Clearly, Apple leads while others, like Microsoft, Google, etc., follow years later. Where Apple takes extra time to get things right (or has patents), the followers strike out wildly and blindly on their own.

Without Apple’s hand to guide them, they are lost.

[Thanks to MacDailyNews Reader “Robert C.” for the heads up.]


  1. MDN:

    Your take is SPOT on!!! Certain people deride Apple for being a control freak. But they have not really put any thoughts into design their products the Apple does. But, despite all of this, I know that Apple will always be scoffed at for doing it their way. It’s the nature of being a genius.

  2. One would think that Google IS the new Microsoft.

    I think this proves it. Blame it on someone else if your software was not clearly thought out.

    Then again, they may have been around Microsoft computers all day and could not see the problem anyway.

  3. This is precisely how the the wise “control” Apple exercises over its platform improves user experience.

    It’s Apple’s platform. The primary purpose of the platform is to sell Apple hardware, not to advertise or to collect user data. Therefore, user experience is key. One key to user experience is defining and enforcing limits to what developers can do.

  4. Exact A Munndo!!!!

    The hype around Android is ASTONISHING!!!!

    iPhone 4.0 will put this multiple tasking issue to rest.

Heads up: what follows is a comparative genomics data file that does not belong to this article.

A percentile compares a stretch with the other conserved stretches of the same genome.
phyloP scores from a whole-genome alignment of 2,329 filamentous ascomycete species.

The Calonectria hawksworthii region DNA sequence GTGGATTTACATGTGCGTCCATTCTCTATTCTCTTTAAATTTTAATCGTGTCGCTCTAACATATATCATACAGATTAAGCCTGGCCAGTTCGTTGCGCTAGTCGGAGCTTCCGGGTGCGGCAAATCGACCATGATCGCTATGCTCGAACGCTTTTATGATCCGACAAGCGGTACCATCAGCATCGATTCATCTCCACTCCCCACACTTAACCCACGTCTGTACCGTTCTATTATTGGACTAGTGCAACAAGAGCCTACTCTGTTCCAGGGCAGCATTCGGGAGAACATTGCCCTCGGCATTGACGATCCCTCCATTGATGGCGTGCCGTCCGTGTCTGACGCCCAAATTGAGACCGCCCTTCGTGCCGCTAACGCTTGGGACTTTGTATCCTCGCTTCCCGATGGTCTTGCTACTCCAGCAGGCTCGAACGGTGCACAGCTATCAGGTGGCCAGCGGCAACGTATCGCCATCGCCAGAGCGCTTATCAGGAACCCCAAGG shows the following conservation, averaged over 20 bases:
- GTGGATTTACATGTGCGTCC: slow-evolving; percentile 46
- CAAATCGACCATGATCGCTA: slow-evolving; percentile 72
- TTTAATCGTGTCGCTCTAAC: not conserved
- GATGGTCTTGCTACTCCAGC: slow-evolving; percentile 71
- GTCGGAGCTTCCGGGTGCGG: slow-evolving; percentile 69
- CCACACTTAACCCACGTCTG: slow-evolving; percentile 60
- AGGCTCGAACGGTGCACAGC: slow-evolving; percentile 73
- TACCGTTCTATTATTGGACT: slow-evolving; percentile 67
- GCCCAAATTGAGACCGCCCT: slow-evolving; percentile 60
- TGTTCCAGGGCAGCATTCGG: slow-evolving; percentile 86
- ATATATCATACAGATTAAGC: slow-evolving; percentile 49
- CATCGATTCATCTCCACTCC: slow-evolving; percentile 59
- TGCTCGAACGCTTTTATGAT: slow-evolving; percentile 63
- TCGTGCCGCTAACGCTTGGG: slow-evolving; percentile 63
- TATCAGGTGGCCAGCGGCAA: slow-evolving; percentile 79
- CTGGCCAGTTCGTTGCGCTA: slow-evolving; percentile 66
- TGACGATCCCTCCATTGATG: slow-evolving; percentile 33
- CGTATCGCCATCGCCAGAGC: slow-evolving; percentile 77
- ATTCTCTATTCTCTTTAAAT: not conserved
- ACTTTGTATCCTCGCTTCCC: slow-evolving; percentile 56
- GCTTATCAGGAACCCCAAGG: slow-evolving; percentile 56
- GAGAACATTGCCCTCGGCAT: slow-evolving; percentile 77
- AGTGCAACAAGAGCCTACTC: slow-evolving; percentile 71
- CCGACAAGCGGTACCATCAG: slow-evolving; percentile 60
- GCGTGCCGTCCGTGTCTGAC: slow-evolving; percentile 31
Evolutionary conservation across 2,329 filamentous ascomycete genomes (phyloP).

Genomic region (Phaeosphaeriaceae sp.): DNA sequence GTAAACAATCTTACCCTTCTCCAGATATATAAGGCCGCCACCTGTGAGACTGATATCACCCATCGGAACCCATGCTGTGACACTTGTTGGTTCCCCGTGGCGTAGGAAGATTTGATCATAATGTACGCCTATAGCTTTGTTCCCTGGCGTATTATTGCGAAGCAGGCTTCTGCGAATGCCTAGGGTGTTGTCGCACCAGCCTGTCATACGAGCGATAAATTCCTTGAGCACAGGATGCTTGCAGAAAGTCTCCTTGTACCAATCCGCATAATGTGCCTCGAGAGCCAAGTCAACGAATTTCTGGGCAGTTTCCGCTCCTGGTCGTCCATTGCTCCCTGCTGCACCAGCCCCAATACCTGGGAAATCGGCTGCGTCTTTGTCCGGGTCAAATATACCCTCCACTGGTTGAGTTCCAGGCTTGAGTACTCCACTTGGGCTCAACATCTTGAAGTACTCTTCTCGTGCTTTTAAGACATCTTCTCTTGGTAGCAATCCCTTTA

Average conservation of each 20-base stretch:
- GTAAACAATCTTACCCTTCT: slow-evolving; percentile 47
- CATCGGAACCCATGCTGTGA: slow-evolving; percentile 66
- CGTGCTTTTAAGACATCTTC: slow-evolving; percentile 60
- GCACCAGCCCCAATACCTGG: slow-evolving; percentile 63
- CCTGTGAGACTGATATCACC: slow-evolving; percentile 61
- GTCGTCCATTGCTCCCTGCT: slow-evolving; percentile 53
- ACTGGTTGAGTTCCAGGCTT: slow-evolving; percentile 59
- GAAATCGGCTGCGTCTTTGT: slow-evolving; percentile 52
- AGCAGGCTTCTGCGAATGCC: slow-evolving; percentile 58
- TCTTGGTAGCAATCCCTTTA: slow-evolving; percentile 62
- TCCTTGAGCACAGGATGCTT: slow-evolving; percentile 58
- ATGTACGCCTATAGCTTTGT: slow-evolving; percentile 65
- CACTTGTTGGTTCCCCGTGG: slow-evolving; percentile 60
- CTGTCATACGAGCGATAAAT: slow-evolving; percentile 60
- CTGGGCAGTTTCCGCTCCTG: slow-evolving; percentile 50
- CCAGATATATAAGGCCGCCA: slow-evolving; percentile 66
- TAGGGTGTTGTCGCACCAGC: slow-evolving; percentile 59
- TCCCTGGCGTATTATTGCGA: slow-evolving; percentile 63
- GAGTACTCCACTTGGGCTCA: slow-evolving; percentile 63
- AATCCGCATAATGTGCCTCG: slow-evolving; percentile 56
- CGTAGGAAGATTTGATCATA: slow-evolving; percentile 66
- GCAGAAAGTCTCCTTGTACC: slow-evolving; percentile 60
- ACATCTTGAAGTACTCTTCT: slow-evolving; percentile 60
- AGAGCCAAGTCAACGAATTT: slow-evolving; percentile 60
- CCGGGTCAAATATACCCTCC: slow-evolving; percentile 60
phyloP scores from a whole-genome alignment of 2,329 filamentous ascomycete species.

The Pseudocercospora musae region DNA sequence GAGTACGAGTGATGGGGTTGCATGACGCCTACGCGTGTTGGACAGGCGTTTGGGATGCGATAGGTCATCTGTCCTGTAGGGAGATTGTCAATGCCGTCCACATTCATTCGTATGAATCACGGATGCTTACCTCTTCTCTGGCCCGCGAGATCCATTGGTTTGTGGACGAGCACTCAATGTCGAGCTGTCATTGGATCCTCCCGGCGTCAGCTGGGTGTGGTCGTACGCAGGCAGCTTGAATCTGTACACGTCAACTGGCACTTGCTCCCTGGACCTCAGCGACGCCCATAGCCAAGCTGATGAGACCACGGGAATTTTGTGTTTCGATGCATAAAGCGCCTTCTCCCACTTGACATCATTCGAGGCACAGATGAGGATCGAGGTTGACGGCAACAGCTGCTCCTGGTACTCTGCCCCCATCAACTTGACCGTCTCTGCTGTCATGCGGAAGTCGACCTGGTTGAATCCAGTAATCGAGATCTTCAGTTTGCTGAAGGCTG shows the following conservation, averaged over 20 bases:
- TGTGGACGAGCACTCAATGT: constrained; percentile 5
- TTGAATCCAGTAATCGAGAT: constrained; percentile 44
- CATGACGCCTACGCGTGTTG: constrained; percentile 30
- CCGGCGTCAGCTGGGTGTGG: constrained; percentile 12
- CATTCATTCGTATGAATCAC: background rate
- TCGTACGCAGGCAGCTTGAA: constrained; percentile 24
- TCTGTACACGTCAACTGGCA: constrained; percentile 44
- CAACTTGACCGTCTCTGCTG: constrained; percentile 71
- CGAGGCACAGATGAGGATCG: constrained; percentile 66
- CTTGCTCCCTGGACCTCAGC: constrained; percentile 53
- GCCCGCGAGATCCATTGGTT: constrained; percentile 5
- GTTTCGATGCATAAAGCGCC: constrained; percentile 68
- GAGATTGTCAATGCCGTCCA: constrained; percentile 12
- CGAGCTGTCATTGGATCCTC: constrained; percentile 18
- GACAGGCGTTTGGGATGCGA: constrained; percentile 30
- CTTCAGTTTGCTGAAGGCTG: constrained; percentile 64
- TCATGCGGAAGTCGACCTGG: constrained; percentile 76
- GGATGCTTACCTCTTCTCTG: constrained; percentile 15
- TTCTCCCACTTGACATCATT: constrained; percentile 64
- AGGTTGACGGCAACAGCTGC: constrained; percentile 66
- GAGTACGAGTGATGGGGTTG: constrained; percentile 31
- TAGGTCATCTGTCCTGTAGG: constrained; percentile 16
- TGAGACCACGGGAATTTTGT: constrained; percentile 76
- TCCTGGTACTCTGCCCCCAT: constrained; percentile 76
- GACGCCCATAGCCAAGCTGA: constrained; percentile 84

OH!!!! And while Android users are @ it… QUICK!! Get ur hands on that wonderful Adobe Flash mobile 10.1!!!!!!!! What a JOKE!!!

  5. This is exactly why the Apple business model is so far superior to MS or Google — Apple controls the user experience. Maybe you don’t get every useless widget you think you need, but what you get functions incredibly well.

  6. MDN:

    Excellent article except for TWO things: Your thing plus:

    Apple’s battery life on its laptops is significantly superior to the competition due to battery and power saving innovation on Apple’s part.

    And, battery life on the iPad is absolutely stunning, again, compared to the competition. Remember Mr. Apple Is Lying If They Say They Have 10 Hours Of iPad Battery Life who was so effectively eviscerated?

    So, yes, battery life is an issue, but, again, Apple is significantly better than everybody else, particularly on their laptops and the iPad.

    (in fairness, not so much on the iPhone, relative to some of the competition, particularly RIM. But lets see iPhone 4).

    MDN word: method – Apple has a method of working out issues like battery life that others can’t seem to copy

  7. It is not the developers fault. If the users just did not turn their Android phones on, battery life would not be a problem. So Page should put the blame where it belongs: on the customers!